Clive works for Umeme Popote, a Barefoot Power retailer in Tanzania. This is his story: I am a qualified accountant and entrepreneur who has lived in Tanzania for 17 years. I have a passion for starting businesses and act as an unpaid consultant for Umeme Popote. My Danish wife has worked in Tanzania for 12 years and together we run a life skills programme for young people (Training for Life). We have a calling to work with enthusiastic and exciting people and help them into business. I am also committed to seeing solar lighting as a key step to development here in Tanzania. The partners in Umeme Popote pictured from left to right in their new shop include, Felix (Manager), Clive, Kassim (Logistics, seated), Dotto (Technician) and Lydia (secretary/sales assistant), and collectively they have experience of running business and of solar products prior to working with Watu na Nuru. The business runs from a small shop in Moshi and soon plans to acquire a vehicle to take product into villages both around Kilimanjaro and in Maasailand.
Umeme Popote, which means “Light Everywhere” in Swahili, is the name of a retail business based in Moshi and supplied by Watu na Nuru – Solar (wholesale). The business was established in 2011 as a partnership for which I act as adviser. The aim of the business is to make high-quality, affordable solar lighting kits available to rural communities, especially those in Maasailand, where there is almost no grid electricity.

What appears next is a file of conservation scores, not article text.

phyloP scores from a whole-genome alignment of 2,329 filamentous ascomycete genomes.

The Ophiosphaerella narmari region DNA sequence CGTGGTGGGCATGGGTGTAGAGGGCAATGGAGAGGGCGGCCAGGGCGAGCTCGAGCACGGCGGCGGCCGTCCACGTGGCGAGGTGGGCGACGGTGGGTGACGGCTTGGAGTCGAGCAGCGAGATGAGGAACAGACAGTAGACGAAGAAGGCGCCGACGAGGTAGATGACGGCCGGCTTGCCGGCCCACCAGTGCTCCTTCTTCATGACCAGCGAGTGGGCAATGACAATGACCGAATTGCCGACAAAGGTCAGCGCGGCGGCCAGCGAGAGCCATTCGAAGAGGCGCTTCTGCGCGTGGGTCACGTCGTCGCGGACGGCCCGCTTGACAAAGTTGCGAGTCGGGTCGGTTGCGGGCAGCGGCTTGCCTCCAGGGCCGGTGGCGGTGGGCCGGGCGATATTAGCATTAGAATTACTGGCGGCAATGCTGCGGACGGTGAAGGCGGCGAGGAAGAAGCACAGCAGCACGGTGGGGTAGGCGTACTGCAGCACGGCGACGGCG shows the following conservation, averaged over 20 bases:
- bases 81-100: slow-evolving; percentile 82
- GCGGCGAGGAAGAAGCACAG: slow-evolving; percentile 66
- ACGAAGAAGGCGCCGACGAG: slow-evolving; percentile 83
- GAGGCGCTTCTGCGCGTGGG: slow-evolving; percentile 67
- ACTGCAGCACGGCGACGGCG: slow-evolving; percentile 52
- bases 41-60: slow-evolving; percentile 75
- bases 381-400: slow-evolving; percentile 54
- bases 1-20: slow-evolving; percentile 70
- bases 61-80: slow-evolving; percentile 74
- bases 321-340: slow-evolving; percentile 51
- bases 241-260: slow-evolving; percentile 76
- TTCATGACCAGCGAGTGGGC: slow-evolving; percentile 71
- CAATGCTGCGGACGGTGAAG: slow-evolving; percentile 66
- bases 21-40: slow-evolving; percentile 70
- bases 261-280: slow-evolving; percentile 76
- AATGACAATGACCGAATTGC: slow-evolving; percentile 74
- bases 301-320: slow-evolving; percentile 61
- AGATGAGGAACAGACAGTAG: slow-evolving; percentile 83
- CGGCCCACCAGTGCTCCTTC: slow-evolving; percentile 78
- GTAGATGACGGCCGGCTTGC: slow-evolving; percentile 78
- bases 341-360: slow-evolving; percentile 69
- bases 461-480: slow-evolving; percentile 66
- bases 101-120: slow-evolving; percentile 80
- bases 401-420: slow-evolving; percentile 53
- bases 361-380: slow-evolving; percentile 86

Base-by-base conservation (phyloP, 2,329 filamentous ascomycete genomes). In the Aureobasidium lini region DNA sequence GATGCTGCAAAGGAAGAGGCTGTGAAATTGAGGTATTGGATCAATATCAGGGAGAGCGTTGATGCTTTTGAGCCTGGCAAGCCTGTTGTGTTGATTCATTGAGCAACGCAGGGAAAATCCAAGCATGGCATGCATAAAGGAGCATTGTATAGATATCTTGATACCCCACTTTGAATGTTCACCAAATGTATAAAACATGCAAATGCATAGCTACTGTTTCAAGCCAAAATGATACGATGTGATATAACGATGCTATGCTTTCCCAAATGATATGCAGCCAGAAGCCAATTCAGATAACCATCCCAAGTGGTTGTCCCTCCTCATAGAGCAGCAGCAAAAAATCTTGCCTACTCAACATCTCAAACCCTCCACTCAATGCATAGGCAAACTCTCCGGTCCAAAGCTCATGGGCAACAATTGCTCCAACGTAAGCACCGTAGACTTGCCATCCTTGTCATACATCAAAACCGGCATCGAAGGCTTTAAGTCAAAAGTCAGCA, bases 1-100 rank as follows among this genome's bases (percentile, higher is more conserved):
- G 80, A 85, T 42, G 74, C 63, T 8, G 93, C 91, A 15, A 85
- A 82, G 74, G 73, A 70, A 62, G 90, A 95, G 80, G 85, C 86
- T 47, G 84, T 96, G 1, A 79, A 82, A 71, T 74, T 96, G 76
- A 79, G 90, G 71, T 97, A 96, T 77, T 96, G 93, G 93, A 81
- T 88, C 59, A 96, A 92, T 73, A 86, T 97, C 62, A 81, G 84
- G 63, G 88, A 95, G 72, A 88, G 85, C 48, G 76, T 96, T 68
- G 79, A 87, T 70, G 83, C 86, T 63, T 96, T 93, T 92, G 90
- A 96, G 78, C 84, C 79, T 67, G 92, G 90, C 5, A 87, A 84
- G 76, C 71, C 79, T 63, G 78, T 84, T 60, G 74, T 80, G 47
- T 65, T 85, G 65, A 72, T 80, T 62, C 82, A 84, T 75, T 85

Umeme Popote needs an injection of funds to ensure the right products are available at the best time of year (when farmers bring in their harvest), which is when people are ready to buy them. We are one of the retailers supplied by Watu na Nuru – Solar, benefitting from the partnership developed with Barefoot Power Australia, who make what we believe are the best micro-solar systems on the market. My greatest challenges are letting people know the benefits waiting for them with solar products as well as the money they can save by not using kerosene and by being able to charge their mobile phones. My favourite part of the job is seeing people's reaction to getting good, reliable light in their homes as opposed to smelly kerosene.
Because Barefoot Power’s core business is not microfinance, there is some level of additional risk for lenders. Kiva’s partnership with the company is unique and unprecedented. For this reason, Kiva has not assigned the organization a risk rating.
Barefoot Power is a for-profit social enterprise dedicated to bringing solar lighting solutions to remote, low-income regions. The company offers Kiva-funded loans to its distributors and retailers to buy supplies, open stores, and sell high-quality, affordable lighting products to consumers in underserved communities. Access to renewable lighting reduces use of pricey, dangerous kerosene, and significantly improves household productivity and income potential.